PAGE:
Once swallowed the 'vitamin authentication pill' creates an 18-bit ECG-like signal inside the wearer's body that can be picked up by mobile devices and authentication hardware outside.
This could be used verify the wearer is the correct owner of the device or account.
Dugan continued that the pill could be taken every day for 30 days, if necessary, without any problems.
Woodside added Motorola would not be shipping these 'right away' but they have 'tested it authenticating a phone, and it works.'
He continued: 'Having the boldness to think differently about problems that everybody has every day is really important for Motorola now.'
Dugan, who used to be head of the US Pentagon's Defence Advanced Research Projects Agency, explained that each signal emitted by the pill could be unique to each user.
Both these ideas move away from traditional passwords and towards technology that turns the user into a physical authentication token.
Explaining the reasons behind the plans, Dugan said: 'Authentication is irritating. In fact its so irritating only about half the people do it.
'Despite the fact there is a lot of information about you on your smartphone, which makes you far more prone to identity theft.
'After 40 years of advances in computation, we're still authenticating the same way we did years ago - passwords.
The so-called 'vitamin authentication pill' has been designed by Proteus Digital Health in California. It was passed by the FDA in 2012 after gaining European regulatory approval in 2010. The chip can be swallowed and used to monitor the wearer's health and Motorola thinks it could be used for authentication
PASSWORDS ARE NO LONGER SECURE
A team of hackers, commissioned by technology website Ars Technica, recently managed to crack more than 14,800 supposedly random passwords - from a list of 16,449 - as part of a hacking experiment.
The success rate for each hacker ranged from 62 per cent to 90 per cent, and the hacker who cracked 90 per cent of hashed passwords did so in less than an hour using a computer cluster.
The hackers also managed to crack 16-character passwords including 'qeadzcwrsfxv1331'.
Earlier this month PayPal's chief security officer, Michael Barrett said he wants to see a mixture of online passwords with hardware-based identification such as finger print scanning becoming more common.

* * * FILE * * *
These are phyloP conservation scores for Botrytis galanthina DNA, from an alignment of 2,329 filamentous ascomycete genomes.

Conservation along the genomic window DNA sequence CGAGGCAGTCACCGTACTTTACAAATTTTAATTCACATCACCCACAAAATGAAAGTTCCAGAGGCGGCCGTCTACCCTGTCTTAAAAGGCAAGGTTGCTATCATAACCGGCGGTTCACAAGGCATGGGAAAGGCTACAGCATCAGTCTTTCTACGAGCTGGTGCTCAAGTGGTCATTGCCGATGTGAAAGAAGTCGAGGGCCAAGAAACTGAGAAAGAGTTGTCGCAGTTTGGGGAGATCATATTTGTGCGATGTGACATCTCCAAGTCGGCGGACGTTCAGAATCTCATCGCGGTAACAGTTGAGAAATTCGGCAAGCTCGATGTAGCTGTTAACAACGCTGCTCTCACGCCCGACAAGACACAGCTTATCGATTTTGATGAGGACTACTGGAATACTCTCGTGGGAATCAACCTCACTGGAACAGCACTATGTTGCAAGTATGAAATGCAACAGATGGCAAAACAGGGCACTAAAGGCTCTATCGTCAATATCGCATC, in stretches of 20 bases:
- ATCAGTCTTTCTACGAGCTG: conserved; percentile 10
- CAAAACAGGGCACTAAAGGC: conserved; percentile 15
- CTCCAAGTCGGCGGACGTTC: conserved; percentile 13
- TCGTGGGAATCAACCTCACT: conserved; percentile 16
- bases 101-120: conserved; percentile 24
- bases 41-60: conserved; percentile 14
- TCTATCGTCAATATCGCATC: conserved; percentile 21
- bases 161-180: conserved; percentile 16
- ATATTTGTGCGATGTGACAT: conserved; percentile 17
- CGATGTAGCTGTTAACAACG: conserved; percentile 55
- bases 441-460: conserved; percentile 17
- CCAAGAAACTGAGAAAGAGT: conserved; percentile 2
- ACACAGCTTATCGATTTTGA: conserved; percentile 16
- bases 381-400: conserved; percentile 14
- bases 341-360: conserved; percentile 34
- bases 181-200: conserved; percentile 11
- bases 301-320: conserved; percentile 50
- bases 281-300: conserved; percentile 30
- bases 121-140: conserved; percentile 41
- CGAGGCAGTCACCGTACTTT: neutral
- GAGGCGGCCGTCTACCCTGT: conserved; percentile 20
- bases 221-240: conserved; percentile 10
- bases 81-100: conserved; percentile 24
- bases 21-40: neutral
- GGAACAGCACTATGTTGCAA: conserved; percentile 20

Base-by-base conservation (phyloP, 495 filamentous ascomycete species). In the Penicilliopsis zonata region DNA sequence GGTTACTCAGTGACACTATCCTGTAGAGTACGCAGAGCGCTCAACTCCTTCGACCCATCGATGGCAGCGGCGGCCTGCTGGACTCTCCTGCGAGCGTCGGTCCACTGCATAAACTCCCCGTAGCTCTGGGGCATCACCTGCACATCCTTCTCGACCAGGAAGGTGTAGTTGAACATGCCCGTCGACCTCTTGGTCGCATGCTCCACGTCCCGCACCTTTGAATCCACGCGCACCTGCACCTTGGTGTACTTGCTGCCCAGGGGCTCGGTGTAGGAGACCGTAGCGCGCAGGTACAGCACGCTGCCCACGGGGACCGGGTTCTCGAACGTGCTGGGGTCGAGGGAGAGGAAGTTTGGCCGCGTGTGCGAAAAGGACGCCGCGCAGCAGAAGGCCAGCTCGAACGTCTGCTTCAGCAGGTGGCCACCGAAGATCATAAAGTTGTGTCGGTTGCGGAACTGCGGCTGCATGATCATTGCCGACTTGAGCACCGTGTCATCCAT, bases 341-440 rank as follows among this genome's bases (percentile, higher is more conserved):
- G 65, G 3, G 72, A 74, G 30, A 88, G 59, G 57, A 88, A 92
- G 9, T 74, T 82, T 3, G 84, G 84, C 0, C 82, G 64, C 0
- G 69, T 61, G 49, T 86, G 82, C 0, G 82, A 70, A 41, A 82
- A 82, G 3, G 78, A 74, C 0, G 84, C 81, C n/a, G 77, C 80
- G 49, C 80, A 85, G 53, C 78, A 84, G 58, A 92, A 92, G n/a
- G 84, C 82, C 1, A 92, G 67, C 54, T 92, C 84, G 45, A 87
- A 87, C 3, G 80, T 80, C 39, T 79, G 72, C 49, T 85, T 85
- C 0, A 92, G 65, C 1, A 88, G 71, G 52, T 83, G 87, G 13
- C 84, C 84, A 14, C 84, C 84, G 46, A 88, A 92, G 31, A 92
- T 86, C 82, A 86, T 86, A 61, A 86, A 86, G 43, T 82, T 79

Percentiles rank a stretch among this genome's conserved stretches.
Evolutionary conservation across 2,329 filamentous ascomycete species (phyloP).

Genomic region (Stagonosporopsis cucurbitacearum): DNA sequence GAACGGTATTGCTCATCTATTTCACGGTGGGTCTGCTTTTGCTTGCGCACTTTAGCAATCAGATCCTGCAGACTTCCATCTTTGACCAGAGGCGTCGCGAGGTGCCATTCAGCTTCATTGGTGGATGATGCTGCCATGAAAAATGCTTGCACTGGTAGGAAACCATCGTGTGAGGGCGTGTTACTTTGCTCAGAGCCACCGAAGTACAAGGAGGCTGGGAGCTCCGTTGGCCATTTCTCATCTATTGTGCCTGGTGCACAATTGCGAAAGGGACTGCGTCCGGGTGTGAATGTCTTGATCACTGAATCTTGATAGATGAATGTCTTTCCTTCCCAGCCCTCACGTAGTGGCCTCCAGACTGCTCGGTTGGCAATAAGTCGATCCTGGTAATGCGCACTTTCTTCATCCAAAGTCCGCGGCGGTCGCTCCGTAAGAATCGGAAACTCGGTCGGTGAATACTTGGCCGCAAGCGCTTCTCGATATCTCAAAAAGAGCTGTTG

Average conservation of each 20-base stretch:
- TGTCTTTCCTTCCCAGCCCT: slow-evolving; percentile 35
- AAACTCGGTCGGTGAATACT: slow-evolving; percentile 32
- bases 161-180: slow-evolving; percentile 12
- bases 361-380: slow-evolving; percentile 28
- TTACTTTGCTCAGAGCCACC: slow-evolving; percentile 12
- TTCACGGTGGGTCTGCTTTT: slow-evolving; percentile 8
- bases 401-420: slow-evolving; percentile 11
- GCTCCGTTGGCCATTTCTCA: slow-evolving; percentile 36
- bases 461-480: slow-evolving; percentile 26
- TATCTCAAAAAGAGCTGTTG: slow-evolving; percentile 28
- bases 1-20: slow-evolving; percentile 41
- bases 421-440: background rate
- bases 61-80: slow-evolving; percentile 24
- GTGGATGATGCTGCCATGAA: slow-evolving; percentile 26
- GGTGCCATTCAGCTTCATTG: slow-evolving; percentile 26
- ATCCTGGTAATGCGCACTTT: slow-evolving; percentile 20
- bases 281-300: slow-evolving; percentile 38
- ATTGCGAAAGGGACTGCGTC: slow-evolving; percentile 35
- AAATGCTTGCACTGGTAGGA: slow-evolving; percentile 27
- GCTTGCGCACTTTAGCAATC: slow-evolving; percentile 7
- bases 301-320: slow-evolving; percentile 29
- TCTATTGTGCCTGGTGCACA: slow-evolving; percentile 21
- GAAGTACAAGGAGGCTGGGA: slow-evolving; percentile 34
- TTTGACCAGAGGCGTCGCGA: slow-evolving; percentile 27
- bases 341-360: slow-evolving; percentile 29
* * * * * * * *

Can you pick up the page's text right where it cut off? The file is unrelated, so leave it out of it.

Talking at the IT conference Interop in Las Vegas at the start of May, Barrett said: 'Passwords, when used ubiquitously everywhere at Internet-scale are starting to fail us.
'Users pick poor passwords and then they'll reuse them everywhere.
'That has the effect of reducing the security of their most secure account to the security of the least secure place they visit on the internet.'
'In fact it's worse, the average users does it 39 times a day and it takes them 2.3 seconds every time they do it.
'Power users will do it up to 100 times a day.
'So what are we doing about it? Well [Motorola] is thinking of a whole variety of options for how to do better at authentication such as near-term things including tokens or fobs that have NFC or bluetooth.
'But you can also think about a means of authentication you can wear on your skin every day, say an electronic tattoo or a vitamin pill'.
During the talk, Woodside also unveiled Motorola's plans to launch a new handset.
Motorola was bought by Google 2011, which owns the Android operating system.
The new phone, called the Moto X, will be built in Texas and Woodside said he was 'pretty confident in the products we're going to be shipping in the fall'.
Woodside added that the Moto X would benefit from Motorola's expertise in managing ultra-low power sensors -- such as in accelerometers and gyroscopes -- that can sense usage contexts and turn off certain components when not required, to save power.
He added that it will interact in different ways to other handsets and said the camera would 'fire up in a way not seen before' calling the handset 'more contextually aware' than other phones.
Motorola's engineers have also come up with processors that will help save power, but didn't elaborate further.